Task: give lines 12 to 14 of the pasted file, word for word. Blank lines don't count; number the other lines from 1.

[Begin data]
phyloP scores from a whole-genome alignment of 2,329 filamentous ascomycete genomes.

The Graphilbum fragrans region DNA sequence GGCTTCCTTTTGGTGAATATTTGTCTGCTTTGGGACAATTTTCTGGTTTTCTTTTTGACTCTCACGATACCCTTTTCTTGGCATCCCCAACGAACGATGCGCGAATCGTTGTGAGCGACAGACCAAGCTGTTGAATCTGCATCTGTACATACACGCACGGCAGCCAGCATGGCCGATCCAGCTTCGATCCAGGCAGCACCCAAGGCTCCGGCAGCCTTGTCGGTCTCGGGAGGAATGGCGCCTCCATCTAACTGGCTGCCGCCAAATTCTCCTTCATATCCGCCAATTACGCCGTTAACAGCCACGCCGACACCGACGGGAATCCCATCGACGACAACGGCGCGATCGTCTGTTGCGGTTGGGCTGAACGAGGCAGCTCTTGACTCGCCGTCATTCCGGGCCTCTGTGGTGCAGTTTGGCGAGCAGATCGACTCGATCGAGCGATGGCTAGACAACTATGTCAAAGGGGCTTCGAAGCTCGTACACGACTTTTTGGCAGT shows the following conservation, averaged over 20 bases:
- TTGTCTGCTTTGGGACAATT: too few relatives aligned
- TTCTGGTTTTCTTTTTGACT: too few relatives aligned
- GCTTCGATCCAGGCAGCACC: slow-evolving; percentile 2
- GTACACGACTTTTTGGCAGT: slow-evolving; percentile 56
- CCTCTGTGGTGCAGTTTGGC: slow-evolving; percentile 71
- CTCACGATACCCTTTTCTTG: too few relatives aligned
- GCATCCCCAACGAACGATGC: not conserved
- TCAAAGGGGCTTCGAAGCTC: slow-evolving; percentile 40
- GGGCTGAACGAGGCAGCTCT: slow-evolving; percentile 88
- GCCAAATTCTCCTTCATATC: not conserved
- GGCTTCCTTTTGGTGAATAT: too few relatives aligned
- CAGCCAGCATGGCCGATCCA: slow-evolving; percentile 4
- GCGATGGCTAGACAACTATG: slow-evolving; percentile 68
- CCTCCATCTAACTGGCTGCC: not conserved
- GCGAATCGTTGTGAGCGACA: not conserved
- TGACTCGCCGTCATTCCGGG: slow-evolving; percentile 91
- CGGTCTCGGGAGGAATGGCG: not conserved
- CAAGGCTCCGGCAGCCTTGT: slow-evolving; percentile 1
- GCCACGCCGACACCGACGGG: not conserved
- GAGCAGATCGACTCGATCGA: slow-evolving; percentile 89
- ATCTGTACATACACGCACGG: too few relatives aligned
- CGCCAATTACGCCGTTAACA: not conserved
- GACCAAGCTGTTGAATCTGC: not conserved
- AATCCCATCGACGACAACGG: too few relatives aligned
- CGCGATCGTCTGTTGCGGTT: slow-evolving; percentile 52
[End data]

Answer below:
- GCCAAATTCTCCTTCATATC: not conserved
- GGCTTCCTTTTGGTGAATAT: too few relatives aligned
- CAGCCAGCATGGCCGATCCA: slow-evolving; percentile 4